Welcome to The House Without Windows!
This site is dedicated to sharing an extraordinary book. In 1927, Barbara Newhall Follett published a book called The House Without Windows & Eepersip's Life There. The book had an interesting history. Barbara, a gifted child, wrote the story as a gift to her mother when she was eight years old. Her father originally thought to have a small number of bound copies made for friends. But just after it was completed and ready for printing, it burned in a fire.
Over the next three years, Barbara painstakingly recreated it, and around this time her father thought that it was so unique that perhaps it should be published. Knopf Publishing accepted it and it was released to great acclaim. Barbara was declared a child prodigy and was for a time very famous. Given how literate the writing is, it’s not hard to see why.
Many reviewers gave it high praise:
“I don’t know what to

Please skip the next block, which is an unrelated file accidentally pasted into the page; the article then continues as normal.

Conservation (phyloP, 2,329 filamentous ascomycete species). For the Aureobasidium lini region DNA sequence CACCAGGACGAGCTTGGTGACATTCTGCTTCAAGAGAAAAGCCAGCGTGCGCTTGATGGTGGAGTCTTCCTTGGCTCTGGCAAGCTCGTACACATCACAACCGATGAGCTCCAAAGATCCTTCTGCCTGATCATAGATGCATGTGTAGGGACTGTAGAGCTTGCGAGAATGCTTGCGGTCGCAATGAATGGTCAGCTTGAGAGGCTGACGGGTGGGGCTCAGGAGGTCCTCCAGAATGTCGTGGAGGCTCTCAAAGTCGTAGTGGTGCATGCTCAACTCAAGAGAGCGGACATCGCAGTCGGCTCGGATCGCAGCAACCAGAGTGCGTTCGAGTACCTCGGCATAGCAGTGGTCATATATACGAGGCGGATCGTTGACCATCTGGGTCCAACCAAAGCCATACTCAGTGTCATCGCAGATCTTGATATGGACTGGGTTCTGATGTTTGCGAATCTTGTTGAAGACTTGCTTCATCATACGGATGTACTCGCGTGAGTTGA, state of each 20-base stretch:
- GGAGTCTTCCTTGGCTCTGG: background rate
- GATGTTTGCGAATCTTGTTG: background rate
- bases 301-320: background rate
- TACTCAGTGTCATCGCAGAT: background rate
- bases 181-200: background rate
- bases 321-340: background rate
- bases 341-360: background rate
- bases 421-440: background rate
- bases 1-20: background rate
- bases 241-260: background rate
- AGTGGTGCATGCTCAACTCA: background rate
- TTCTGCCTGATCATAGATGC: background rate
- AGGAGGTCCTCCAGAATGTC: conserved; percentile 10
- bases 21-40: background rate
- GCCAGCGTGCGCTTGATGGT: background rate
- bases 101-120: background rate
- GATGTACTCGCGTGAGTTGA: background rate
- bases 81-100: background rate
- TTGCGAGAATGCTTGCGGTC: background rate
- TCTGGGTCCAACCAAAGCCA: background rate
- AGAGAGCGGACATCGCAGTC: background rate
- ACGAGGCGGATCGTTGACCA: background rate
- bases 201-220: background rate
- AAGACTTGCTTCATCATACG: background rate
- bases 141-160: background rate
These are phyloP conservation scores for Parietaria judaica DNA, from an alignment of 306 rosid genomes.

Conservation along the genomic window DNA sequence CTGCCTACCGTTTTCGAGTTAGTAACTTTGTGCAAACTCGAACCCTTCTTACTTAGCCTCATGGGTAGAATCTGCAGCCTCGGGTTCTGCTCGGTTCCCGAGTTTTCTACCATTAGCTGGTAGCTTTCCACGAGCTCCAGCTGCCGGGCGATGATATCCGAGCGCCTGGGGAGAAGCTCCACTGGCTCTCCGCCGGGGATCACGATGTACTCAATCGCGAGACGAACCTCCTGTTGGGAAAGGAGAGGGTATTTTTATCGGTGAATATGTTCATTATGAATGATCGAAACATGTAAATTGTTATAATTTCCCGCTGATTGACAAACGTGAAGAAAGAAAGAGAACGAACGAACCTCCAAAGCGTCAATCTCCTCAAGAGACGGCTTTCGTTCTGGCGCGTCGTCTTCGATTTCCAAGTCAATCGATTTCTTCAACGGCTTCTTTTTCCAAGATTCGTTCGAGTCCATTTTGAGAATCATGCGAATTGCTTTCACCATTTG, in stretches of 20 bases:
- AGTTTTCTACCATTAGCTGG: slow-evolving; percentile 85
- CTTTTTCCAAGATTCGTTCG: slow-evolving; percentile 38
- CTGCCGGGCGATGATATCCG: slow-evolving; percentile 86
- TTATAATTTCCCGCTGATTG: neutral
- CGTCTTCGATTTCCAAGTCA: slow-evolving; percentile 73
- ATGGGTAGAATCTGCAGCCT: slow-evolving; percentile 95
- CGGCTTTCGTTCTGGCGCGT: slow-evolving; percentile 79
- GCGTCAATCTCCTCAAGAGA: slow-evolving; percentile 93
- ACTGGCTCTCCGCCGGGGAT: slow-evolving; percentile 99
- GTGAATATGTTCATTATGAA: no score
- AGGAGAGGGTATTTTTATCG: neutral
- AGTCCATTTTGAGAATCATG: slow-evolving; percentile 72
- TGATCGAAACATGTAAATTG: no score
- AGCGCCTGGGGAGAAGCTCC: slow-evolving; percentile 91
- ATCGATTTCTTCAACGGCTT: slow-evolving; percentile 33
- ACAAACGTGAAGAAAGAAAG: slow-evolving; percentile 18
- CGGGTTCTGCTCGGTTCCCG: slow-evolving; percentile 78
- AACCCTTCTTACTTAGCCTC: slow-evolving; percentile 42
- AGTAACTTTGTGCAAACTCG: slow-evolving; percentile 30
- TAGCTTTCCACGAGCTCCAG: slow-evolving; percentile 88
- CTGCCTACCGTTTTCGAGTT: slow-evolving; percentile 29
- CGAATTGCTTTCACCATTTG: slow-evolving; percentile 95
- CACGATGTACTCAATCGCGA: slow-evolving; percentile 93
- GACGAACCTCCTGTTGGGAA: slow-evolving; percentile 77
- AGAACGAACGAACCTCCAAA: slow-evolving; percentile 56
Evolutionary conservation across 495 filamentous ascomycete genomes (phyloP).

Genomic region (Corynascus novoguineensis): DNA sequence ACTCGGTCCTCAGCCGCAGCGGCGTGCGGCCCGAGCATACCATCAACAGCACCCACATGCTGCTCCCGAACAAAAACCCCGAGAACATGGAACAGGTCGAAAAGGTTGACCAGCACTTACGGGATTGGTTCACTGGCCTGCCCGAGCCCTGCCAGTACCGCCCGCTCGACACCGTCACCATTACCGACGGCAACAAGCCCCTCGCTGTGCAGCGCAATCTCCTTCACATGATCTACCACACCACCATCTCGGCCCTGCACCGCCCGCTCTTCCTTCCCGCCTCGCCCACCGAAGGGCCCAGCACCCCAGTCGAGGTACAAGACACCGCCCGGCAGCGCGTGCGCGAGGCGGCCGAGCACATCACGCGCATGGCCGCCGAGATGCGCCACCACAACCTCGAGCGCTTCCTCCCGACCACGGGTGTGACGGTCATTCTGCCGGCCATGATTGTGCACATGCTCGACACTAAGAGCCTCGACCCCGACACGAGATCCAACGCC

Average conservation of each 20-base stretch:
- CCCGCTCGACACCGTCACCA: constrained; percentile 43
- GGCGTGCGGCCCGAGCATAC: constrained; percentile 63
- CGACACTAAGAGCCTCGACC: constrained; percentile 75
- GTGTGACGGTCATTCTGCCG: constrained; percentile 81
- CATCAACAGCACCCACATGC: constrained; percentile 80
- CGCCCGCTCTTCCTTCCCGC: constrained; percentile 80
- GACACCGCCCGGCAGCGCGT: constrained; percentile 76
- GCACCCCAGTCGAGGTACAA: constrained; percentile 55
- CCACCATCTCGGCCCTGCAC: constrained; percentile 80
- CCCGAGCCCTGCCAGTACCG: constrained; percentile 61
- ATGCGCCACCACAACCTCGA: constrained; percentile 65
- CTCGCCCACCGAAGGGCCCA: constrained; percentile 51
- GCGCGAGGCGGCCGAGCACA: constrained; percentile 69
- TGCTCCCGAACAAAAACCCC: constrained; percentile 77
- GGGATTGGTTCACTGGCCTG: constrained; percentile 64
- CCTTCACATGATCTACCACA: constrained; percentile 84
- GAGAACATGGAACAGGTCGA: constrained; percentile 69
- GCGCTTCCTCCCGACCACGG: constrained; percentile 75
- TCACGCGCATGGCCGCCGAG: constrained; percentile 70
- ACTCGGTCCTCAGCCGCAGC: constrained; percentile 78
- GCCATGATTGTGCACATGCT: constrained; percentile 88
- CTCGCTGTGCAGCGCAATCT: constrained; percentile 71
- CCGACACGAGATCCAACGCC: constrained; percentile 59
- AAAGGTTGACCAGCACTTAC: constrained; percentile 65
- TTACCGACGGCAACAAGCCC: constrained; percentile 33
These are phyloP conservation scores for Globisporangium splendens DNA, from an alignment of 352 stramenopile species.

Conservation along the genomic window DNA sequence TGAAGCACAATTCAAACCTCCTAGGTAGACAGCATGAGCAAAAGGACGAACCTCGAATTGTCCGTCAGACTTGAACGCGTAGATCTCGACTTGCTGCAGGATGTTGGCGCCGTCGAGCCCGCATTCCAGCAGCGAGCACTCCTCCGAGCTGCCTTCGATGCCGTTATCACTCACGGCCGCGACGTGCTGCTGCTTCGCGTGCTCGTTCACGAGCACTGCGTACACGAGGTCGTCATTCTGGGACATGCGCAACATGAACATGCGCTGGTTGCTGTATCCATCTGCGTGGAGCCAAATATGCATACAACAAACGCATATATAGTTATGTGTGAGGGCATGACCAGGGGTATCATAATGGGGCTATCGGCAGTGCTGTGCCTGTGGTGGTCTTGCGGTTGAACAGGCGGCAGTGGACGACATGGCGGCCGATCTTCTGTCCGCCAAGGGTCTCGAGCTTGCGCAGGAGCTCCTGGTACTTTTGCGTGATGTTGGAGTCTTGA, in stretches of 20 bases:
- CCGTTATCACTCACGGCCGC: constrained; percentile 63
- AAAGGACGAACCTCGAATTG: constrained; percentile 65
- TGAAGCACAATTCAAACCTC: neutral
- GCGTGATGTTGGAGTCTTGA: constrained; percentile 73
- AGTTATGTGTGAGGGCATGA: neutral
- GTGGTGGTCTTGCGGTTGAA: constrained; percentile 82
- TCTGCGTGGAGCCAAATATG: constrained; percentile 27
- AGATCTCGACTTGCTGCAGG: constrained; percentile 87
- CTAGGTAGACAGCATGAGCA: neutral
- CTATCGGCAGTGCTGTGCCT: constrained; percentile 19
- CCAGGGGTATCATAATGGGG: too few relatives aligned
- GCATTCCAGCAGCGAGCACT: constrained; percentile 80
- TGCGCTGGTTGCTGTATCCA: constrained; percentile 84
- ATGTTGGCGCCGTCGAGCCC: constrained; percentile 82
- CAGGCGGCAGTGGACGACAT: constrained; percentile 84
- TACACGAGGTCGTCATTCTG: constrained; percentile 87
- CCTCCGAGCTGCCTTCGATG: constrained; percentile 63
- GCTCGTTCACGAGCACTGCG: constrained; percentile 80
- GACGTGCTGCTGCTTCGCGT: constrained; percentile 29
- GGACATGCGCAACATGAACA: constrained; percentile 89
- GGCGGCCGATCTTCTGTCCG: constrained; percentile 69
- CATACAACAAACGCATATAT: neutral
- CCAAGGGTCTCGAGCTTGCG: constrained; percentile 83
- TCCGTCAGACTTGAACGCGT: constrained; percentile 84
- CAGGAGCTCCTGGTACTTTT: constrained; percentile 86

call this book, except a miracle.”
“There can be few who
have not at one time or another coveted the secret, innocent and wild at the
same time, of a child’s heart. And here is little Miss Barbara Follett, holding
the long-defended gate wide open and letting us enter and roam at our will over
“This is very
beautiful writing. But there are moments when, for one reader, this book grows
almost unbearably beautiful. It becomes an ache in his throat. Weary middle-age
and the clear delicacy of a dawn-Utopia, beckoning. . . . The contrast sharpens
to pain. One closes the book and shuffles about doggedly till one finds the
evening paper and smudges down to one’s element.”
“I think Barbara’s
fanciful story is an important contribution to child psychology; but, even
more, it is an exquisite piece of work which would have been greeted with loud
and deserved cheers if it had come from the pen of Walter de la Mare. There is
much poignant beauty in its descriptions, much that is real poetry in this
reflection of an idyllic outer work in the unflecked mirror of a child’s
It's a somewhat strange book that you might call a nature
fantasy. At its core, it's the story of a child who decides to "go wild" by running
away from her parents and returning to nature to live. But it's one of those books that re-reading allows one to find deeper meanings.